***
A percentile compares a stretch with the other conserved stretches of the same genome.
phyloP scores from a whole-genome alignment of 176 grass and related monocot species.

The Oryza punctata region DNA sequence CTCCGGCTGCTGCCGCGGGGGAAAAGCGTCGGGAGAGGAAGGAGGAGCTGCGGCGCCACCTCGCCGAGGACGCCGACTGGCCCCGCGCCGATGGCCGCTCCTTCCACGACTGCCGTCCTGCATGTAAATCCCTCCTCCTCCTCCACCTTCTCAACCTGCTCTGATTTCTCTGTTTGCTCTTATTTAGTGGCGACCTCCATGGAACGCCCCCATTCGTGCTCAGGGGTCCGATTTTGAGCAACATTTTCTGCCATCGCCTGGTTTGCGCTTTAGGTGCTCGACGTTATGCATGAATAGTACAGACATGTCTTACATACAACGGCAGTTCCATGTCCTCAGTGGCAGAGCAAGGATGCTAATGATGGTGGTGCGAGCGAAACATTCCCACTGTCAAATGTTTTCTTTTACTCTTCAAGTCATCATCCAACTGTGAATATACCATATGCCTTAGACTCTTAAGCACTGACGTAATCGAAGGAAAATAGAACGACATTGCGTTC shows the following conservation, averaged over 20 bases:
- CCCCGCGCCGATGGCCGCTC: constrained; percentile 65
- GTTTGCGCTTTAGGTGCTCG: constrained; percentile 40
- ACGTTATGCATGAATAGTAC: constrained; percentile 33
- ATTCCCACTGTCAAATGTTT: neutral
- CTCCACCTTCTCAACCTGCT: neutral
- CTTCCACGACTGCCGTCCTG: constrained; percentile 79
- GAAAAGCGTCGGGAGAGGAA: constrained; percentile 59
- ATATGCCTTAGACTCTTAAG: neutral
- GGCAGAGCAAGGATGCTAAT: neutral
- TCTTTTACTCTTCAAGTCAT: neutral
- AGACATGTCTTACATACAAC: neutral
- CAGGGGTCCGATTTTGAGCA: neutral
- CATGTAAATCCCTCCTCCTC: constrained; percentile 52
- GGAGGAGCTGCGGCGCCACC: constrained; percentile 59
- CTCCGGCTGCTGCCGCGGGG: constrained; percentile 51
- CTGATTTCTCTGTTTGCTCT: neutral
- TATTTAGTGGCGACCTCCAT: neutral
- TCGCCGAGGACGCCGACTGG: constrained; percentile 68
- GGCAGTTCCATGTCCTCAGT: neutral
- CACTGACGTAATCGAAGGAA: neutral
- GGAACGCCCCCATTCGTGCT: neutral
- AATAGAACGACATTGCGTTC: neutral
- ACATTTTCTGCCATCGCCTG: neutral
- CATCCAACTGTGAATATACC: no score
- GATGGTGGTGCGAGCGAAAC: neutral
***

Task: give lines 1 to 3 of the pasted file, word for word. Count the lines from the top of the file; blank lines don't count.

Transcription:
A percentile compares a stretch with the other conserved stretches of the same genome.
phyloP scores from a whole-genome alignment of 176 grass and related monocot species.

The Oryza punctata region DNA sequence CTCCGGCTGCTGCCGCGGGGGAAAAGCGTCGGGAGAGGAAGGAGGAGCTGCGGCGCCACCTCGCCGAGGACGCCGACTGGCCCCGCGCCGATGGCCGCTCCTTCCACGACTGCCGTCCTGCATGTAAATCCCTCCTCCTCCTCCACCTTCTCAACCTGCTCTGATTTCTCTGTTTGCTCTTATTTAGTGGCGACCTCCATGGAACGCCCCCATTCGTGCTCAGGGGTCCGATTTTGAGCAACATTTTCTGCCATCGCCTGGTTTGCGCTTTAGGTGCTCGACGTTATGCATGAATAGTACAGACATGTCTTACATACAACGGCAGTTCCATGTCCTCAGTGGCAGAGCAAGGATGCTAATGATGGTGGTGCGAGCGAAACATTCCCACTGTCAAATGTTTTCTTTTACTCTTCAAGTCATCATCCAACTGTGAATATACCATATGCCTTAGACTCTTAAGCACTGACGTAATCGAAGGAAAATAGAACGACATTGCGTTC shows the following conservation, averaged over 20 bases: